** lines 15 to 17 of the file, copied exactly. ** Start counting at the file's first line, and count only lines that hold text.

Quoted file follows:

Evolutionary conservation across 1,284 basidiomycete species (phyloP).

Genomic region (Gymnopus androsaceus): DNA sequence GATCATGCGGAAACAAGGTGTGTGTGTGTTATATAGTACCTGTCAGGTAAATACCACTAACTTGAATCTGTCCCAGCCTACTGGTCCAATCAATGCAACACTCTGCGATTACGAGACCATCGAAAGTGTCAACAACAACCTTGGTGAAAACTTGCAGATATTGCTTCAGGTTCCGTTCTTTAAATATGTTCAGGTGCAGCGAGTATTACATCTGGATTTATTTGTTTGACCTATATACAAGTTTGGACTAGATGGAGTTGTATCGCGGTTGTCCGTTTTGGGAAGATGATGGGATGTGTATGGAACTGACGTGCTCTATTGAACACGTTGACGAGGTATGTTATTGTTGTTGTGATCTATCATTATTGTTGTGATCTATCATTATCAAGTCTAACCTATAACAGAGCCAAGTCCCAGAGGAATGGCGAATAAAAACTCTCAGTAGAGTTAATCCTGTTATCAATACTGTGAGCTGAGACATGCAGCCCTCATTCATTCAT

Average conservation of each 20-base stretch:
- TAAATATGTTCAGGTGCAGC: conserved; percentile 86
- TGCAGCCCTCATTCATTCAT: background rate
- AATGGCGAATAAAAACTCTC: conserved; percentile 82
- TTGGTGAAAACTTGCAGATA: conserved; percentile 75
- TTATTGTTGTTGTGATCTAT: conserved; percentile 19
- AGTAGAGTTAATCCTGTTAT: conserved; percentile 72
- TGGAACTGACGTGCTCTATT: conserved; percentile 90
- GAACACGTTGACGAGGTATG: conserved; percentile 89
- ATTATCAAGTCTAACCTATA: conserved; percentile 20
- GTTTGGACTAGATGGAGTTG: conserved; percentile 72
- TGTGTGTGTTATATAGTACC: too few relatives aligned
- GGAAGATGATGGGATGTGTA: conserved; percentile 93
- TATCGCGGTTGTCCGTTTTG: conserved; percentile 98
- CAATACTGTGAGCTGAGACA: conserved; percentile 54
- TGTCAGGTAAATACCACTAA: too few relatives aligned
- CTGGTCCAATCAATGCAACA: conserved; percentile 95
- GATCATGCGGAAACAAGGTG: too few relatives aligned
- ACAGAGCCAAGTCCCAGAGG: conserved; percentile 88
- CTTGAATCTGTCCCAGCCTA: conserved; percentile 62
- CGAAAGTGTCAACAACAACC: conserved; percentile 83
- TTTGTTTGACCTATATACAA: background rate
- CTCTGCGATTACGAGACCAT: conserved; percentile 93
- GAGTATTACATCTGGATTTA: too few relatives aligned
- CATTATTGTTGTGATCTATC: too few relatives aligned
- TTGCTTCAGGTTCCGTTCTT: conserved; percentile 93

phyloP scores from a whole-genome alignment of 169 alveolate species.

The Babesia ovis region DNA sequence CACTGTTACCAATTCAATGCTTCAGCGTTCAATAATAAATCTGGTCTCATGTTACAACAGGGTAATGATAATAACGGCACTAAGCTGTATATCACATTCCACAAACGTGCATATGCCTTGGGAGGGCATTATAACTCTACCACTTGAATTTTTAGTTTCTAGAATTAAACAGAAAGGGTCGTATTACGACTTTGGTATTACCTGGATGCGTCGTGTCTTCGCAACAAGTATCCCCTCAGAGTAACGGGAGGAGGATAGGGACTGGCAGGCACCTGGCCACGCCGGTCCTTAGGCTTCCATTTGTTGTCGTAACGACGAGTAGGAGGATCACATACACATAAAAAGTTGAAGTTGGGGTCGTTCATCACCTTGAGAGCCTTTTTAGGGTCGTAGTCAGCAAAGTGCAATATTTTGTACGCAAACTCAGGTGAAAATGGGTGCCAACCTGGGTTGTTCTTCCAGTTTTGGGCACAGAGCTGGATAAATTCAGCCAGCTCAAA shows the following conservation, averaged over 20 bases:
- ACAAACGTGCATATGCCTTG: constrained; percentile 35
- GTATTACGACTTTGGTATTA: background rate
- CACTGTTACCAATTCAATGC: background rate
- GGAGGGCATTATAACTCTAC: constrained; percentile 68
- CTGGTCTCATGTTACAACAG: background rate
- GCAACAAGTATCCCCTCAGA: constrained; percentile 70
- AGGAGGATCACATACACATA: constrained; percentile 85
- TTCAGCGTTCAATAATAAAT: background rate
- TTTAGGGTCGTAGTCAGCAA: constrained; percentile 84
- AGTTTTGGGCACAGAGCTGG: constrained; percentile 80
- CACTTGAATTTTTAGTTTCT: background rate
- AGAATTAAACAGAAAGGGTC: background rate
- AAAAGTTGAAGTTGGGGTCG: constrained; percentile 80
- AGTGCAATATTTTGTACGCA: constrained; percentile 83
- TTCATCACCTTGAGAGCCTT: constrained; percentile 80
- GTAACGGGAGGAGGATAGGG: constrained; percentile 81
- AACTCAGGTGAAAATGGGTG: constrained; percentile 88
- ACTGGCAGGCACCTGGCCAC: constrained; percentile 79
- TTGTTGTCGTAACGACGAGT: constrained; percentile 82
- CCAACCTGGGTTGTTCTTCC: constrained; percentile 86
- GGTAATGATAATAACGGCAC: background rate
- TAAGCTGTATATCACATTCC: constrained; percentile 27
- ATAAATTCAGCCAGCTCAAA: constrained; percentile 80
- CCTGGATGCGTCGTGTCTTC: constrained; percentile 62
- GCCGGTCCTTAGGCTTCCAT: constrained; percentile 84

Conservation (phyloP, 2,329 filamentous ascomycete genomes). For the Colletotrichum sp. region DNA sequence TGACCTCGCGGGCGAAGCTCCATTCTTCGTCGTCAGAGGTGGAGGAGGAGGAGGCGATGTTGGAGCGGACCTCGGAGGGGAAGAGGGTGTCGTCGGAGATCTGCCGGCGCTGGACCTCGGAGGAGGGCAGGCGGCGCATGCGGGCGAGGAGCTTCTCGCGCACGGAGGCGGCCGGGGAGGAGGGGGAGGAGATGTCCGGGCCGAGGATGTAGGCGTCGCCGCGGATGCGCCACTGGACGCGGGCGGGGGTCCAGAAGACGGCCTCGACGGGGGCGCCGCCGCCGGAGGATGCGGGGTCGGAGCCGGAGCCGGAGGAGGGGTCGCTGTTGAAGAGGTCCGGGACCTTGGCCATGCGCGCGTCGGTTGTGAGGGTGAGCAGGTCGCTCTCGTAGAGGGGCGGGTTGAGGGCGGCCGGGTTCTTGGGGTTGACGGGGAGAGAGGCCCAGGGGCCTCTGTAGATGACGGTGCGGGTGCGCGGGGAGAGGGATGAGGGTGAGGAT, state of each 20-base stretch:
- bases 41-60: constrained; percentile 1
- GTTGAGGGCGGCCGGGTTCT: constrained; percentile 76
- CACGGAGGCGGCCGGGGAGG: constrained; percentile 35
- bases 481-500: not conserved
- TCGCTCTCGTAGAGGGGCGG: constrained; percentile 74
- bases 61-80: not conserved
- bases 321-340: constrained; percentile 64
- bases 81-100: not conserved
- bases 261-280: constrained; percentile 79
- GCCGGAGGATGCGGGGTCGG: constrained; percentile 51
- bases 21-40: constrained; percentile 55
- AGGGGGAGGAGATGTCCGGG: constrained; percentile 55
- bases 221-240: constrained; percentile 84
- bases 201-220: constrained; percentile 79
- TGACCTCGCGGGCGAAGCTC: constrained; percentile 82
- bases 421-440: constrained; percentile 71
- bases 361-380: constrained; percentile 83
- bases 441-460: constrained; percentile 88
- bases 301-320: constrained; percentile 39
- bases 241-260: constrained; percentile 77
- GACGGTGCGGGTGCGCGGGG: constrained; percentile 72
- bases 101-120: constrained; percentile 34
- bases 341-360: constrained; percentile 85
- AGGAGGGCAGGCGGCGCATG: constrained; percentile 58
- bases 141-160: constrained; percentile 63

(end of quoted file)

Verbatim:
- GGAAGATGATGGGATGTGTA: conserved; percentile 93
- TATCGCGGTTGTCCGTTTTG: conserved; percentile 98
- CAATACTGTGAGCTGAGACA: conserved; percentile 54